Vinsamlegast notið þetta auðkenni þegar þið vitnið til verksins eða tengið í það: http://hdl.handle.net/1946/23664
K-PALS (e. Kindergarten Peer-Assisted Learning Strategies) er kennslunálgun sem felur í sér samvinnunám og aðferðir til að efla hljóðkerfisvitund, hljóðaþekkingu og umskráningarfærni barna. Börnin vinna í pörum eftir kynningu kennara á verkefnum. Markmið með þessari rannsókn var að fá innsýn í reynslu starfsmanna í leikskólum af K-PALS, hvernig þeim hefði gengið að nota aðferðirnar, áhrif þeirra á börnin, helstu kosti og galla að þeirra mati og hvort þeim þætti bein kennsla af þessu tagi eiga heima í íslensku leikskólaumhverfi. Tekin voru hálfstöðluð viðtöl við þrettán starfsmenn fimm leikskóla á höfuðborgarsvæðinu. Allir starfsmenn sem unnu með K-PALS í þessum leikskólum buðu sig fram í viðtal. Tíu þeirra voru leikskólakennarar, tveir grunnskólakennarar og einn hafði aðra menntun. Viðtölin voru hljóðrituð, skrifuð upp og gögnin greind í efnisflokka. Almennt var reynsla viðmælenda af K-PALS jákvæð þótt sumir hefðu verið neikvæðir í byrjun og innleiðing aðferðanna hafi stundum reynt á. Viðmælendum þótti K-PALS hafa jákvæð áhrif á undirstöðu lestrarfærni, samvinnu og samskipti barnanna og lýstu greinilegum framförum hjá börnunum og ánægju þeirra með K-PALS. Fram komu hugmyndir um nýjar útfærslur á innleiddum aðferðum en á heildina litið töldu viðmælendur K-PALS henta vel sem viðbót við læsisumhverfi í íslenskum leikskólum.
Reading is a fundamental skill of great importance for success in modern
society. Difficulties in reading tend to become apparent early and more difficult to remediate over time (Juel, 1988; Scarborough, 1998; Snow, Burns, & Griffin, 1998). Thus, it is essential to start building a strong foundation for reading during the early years of schooling. Kindergarten Peer-Assisted Learning Strategies or K-PALS (Fuchs, Fuchs, Thompson et al, 2001) is a peer tutoring program designed to teach phonological awareness, beginning decoding, and word recognition to students aged 5–6 years. These skills have been demonstrated to be important for effective beginning reading programs (National Reading Panel, 2000). In K-PALS, phonological awareness is taught through teacher-directed activities called Sound Play where the focus is on rhyme, isolating first and ending sounds in words, blending and segmenting. Decoding and word recognition is taught through activities called Sounds and Words, where the focus is on letter sounds, sight words, segmenting and blending. Guided by a detailed K-PALS manual, teachers introduce the activities to the whole class, modeling the tasks of the „coach“ with the students being „readers“. Later, students work together in pairs, guided by K-PALS worksheets, alternating as coach and reader (Fuchs et al., 2013).
Research has shown K-PALS to have beneficial effects on children´s beginning reading skills (e.g. Fuchs, Fuchs, Thompson et al., 2001; Fuchs et al., 2002), but teachers´ perception of the activities remains to be explored. In Icelandic preschools, play is considered the main learning method for children and little emphasis has been on explicit instruction in beginning reading skills. The aim of this study was to research how preschool staff in Iceland perceive the use of KPALS.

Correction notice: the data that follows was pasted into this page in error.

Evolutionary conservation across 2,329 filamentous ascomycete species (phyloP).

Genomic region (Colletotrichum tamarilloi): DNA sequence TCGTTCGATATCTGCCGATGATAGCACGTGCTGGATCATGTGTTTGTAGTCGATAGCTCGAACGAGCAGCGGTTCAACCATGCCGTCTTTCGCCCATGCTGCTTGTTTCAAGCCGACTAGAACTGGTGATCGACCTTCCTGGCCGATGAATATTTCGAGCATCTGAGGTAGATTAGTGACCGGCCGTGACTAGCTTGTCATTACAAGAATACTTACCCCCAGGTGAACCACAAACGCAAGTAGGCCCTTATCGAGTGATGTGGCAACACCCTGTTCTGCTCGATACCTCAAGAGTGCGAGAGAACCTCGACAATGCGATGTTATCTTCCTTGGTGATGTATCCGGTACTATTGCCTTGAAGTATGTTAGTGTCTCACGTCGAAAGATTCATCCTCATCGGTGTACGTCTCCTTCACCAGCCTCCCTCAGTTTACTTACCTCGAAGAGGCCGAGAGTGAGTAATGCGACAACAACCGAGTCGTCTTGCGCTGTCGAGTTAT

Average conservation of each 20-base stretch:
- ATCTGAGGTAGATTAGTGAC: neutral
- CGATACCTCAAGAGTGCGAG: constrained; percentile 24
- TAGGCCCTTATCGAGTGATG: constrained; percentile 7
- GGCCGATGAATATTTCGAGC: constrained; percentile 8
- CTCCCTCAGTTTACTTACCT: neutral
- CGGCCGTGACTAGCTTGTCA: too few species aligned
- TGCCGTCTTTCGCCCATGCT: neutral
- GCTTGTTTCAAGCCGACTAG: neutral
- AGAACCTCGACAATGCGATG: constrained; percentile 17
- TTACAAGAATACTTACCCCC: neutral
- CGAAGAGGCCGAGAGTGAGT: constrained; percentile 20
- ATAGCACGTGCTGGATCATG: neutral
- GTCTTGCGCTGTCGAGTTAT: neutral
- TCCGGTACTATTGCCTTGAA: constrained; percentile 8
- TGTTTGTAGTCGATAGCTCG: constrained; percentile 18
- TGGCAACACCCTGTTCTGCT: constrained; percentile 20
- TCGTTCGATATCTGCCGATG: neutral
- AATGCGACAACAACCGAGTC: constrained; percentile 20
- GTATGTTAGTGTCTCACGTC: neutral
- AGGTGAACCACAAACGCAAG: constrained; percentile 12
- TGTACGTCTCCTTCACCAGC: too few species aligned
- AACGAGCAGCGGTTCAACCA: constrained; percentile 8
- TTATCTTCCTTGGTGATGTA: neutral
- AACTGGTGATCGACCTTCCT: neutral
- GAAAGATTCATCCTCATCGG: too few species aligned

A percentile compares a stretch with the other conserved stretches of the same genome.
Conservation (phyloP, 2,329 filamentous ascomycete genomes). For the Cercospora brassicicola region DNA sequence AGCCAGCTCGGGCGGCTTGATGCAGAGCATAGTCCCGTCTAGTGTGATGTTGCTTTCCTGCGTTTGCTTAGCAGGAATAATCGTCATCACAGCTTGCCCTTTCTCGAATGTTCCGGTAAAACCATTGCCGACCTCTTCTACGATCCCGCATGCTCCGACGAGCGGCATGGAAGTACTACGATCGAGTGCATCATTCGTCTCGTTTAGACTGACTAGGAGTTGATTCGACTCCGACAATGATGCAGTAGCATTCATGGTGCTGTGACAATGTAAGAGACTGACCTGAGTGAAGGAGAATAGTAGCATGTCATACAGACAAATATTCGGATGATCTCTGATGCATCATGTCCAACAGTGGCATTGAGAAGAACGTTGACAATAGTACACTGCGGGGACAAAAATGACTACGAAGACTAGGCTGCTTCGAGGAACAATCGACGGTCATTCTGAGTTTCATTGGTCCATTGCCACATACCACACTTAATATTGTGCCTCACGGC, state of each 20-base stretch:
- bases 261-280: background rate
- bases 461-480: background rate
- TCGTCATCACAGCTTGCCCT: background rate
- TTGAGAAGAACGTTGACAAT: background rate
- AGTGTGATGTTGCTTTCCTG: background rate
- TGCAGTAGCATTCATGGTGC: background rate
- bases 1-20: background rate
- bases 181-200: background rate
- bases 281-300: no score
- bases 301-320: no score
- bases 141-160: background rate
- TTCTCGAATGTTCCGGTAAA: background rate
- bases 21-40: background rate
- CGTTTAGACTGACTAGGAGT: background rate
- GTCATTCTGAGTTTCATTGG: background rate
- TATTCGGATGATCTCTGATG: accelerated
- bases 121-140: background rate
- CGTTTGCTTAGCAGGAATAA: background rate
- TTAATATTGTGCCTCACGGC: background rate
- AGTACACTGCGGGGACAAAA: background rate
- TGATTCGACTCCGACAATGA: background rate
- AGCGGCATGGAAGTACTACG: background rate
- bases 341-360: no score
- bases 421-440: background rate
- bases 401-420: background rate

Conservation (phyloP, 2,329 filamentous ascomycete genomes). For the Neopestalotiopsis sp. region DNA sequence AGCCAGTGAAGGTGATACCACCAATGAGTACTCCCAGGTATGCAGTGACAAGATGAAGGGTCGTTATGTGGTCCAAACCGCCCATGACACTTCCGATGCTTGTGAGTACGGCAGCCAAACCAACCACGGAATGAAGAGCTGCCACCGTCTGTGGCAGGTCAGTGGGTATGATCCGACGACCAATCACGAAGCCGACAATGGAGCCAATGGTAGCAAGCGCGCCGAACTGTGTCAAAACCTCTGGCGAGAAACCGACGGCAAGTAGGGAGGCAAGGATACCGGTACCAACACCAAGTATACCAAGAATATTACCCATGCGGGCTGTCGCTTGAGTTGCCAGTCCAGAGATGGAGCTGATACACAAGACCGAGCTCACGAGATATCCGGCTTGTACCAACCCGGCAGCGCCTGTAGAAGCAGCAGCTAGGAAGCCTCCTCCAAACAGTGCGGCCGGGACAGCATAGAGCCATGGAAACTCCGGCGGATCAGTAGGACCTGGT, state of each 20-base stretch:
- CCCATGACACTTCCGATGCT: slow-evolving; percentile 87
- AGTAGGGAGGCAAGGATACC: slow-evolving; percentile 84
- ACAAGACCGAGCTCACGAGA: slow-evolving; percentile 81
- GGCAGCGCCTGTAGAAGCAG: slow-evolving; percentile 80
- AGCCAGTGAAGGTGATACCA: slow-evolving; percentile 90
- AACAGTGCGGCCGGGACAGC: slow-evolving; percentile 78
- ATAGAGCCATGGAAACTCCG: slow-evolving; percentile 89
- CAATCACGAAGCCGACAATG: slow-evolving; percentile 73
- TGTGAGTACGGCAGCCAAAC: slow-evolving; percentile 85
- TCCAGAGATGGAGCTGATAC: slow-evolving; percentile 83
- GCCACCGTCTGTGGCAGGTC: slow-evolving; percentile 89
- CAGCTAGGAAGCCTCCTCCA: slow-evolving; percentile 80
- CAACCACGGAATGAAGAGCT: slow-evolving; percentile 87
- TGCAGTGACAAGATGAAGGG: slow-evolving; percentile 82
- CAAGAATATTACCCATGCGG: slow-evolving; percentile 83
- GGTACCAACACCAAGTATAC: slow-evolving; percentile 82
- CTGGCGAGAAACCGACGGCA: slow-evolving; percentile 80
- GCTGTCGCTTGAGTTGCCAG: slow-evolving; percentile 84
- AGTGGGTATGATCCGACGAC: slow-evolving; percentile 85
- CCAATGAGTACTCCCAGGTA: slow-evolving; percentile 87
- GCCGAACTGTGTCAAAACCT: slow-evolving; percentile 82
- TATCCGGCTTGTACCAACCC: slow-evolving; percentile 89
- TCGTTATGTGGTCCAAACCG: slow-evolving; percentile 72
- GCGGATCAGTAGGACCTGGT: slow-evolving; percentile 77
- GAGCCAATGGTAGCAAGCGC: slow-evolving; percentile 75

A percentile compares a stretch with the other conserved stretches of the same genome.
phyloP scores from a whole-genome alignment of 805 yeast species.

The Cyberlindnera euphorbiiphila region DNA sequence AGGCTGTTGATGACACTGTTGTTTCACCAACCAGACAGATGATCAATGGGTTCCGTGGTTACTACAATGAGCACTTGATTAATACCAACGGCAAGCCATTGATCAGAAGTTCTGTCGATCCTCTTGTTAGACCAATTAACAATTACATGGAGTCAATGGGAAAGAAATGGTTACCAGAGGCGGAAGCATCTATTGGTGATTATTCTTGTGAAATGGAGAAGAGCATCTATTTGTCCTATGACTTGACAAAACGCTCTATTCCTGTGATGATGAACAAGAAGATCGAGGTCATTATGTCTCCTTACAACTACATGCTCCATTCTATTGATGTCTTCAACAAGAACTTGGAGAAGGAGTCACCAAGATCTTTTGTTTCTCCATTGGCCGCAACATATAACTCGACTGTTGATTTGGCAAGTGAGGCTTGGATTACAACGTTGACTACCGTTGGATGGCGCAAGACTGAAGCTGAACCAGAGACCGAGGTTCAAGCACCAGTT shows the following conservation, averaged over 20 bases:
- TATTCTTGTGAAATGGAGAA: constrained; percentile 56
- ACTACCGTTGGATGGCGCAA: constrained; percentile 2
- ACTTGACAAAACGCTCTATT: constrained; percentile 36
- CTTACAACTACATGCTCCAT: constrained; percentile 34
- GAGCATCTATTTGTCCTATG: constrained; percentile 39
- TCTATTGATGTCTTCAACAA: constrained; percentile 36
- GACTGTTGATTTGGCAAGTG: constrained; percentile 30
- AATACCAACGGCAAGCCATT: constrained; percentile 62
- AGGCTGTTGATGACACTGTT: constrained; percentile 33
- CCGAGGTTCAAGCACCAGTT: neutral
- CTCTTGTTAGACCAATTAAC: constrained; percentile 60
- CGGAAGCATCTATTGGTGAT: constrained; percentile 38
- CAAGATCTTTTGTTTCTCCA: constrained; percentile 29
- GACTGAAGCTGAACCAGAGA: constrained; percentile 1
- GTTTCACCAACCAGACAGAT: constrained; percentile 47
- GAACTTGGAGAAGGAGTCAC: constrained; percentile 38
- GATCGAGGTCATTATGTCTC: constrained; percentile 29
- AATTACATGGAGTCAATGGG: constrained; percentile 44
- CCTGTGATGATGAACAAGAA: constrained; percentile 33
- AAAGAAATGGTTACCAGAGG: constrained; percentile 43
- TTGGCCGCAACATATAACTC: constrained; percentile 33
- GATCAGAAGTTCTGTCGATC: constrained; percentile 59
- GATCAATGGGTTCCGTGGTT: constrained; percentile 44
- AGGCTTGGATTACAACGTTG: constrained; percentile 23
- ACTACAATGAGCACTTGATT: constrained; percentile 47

Participants were twelve teachers and one paraprofessional at five preschools in the capital region of Iceland. The majority of participants had been teaching in preschool for 12 or more years and had two or more years of experience using K-PALS. The second author conducted semi-standardized interviews separately for each participant in their workplace. The interviews were recorded and transcribed verbatim, analyzed and categorized into themes. Interview responses revealed that participants had a generally positive perception of using K-PALS.
A few participants described initial difficulties implementing K-PALS, such as fitting it into the schedule, learning to follow the manual and engaging students in the activities. Two participants reported that their view on K-PALS had been negative in the beginning because the program seemed complicated and too structured for use in preschools where they felt that the main emphasis should be on play. However, these teachers also described how their attitude towards KPALS became gradually more positive upon seeing that the children liked it and
made progress in beginning reading skills.
All participants were unanimous on the positive effects of K-PALS and described significant improvements, not only on the preschoolers´ beginning reading skills, but also their self-esteem, social skills and interactions with others. This was even reported to be the case with children identified at-risk for reading difficulties based on screening, although a few children seemed to need a more individualized teaching approach.
Despite some participants´ predictions to the contrary, nearly all preschool children reportedly enjoyed K-PALS. All participants stated that they conducted K-PALS activities exactly as described in the manual, albeit changing wording slightly to maintain children´s attention. All planned to continue using K-PALS in some way, the majority in its original form. Some wanted to make adjustments to K-PALS, such as using more pictures or games, and a few wanted to use it less often per week. A few mentioned that they would like to use other activities along with K-PALS, seemingly unaware of the fact that K-PALS is not meant to be a stand-alone program but designed as a supplement to conventional teaching methods (McMaster, Fuchs, & Fuchs, 2007). Based on these findings it is concluded that K-PALS can be a beneficial addition to current preschool practices in Iceland and despite initial negative attitudes toward such structured teaching methods, preschool teachers might become more positive upon trying them.
|Pétursdóttir, Guðjónsdóttir - 2015 - Pör að læra saman í leikskóla - Netla.pdf||575.48 kB||Opinn||Heildartexti||Skoða/Opna|